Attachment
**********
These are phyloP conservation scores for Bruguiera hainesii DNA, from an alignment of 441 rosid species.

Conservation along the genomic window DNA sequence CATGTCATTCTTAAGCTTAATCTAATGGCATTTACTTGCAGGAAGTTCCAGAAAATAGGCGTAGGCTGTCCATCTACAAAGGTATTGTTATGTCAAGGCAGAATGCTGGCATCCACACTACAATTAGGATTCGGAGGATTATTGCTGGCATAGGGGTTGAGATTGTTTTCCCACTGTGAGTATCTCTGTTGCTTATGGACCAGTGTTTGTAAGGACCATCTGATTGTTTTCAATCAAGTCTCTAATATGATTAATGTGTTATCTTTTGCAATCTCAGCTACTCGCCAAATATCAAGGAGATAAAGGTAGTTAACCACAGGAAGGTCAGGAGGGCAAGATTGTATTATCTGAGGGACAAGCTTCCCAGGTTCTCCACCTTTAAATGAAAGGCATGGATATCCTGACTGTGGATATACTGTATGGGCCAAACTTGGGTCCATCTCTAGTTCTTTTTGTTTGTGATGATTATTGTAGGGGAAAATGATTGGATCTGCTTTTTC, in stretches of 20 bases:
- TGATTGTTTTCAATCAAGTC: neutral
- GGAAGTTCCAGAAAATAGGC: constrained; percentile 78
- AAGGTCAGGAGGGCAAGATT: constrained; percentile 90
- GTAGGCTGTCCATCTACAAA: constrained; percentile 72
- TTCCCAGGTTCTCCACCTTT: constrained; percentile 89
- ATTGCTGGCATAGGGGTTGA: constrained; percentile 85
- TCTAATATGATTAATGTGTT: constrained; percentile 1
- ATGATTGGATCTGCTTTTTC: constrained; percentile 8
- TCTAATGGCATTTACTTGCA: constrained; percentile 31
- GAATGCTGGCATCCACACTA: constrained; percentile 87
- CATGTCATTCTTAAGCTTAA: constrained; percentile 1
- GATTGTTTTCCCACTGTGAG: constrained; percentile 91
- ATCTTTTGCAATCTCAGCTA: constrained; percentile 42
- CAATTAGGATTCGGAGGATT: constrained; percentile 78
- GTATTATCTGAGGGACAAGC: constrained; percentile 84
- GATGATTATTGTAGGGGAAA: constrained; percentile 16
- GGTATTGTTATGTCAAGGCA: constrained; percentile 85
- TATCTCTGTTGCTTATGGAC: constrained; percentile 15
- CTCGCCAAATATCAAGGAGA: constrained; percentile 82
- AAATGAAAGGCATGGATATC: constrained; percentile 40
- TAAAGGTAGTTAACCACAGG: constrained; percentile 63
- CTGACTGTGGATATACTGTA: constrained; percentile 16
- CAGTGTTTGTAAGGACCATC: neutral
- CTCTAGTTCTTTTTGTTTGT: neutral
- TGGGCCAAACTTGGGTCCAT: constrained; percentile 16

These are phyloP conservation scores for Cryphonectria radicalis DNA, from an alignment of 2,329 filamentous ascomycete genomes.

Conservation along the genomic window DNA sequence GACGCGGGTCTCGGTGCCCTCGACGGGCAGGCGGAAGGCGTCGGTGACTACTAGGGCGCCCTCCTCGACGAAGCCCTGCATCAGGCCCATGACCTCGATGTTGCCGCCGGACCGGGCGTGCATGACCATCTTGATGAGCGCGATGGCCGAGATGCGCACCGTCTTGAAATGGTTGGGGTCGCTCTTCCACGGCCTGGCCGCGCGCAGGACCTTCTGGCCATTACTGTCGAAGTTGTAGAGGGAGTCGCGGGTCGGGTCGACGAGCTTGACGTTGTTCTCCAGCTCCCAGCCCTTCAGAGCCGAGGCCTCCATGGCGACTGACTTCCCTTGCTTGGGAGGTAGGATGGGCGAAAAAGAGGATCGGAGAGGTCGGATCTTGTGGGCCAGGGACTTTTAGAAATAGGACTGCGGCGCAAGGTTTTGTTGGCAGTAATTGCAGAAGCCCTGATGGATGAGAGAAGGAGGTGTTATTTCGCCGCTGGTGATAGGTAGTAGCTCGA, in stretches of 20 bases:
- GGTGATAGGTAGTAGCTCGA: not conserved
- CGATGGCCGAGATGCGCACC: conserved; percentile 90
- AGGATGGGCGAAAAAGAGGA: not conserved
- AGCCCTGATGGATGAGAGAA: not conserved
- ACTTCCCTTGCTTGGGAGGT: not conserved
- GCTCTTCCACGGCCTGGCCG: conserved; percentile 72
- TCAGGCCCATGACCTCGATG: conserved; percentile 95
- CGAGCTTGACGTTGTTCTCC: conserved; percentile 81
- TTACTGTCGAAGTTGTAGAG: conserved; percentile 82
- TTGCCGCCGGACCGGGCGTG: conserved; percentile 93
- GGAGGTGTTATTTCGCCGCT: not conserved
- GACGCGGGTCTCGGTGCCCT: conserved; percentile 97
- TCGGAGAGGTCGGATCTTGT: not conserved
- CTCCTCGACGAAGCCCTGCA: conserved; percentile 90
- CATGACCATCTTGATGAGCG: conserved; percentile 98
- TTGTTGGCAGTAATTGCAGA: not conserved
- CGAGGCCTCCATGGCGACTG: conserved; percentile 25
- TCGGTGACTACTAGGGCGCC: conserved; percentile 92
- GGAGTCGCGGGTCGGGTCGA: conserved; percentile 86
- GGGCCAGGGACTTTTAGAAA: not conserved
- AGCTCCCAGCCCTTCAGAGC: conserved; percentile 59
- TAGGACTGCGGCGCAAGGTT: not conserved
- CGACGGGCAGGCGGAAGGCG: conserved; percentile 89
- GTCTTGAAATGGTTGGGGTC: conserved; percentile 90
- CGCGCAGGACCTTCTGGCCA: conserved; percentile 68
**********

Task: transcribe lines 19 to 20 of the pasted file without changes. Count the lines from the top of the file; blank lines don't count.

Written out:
- GGTATTGTTATGTCAAGGCA: constrained; percentile 85
- TATCTCTGTTGCTTATGGAC: constrained; percentile 15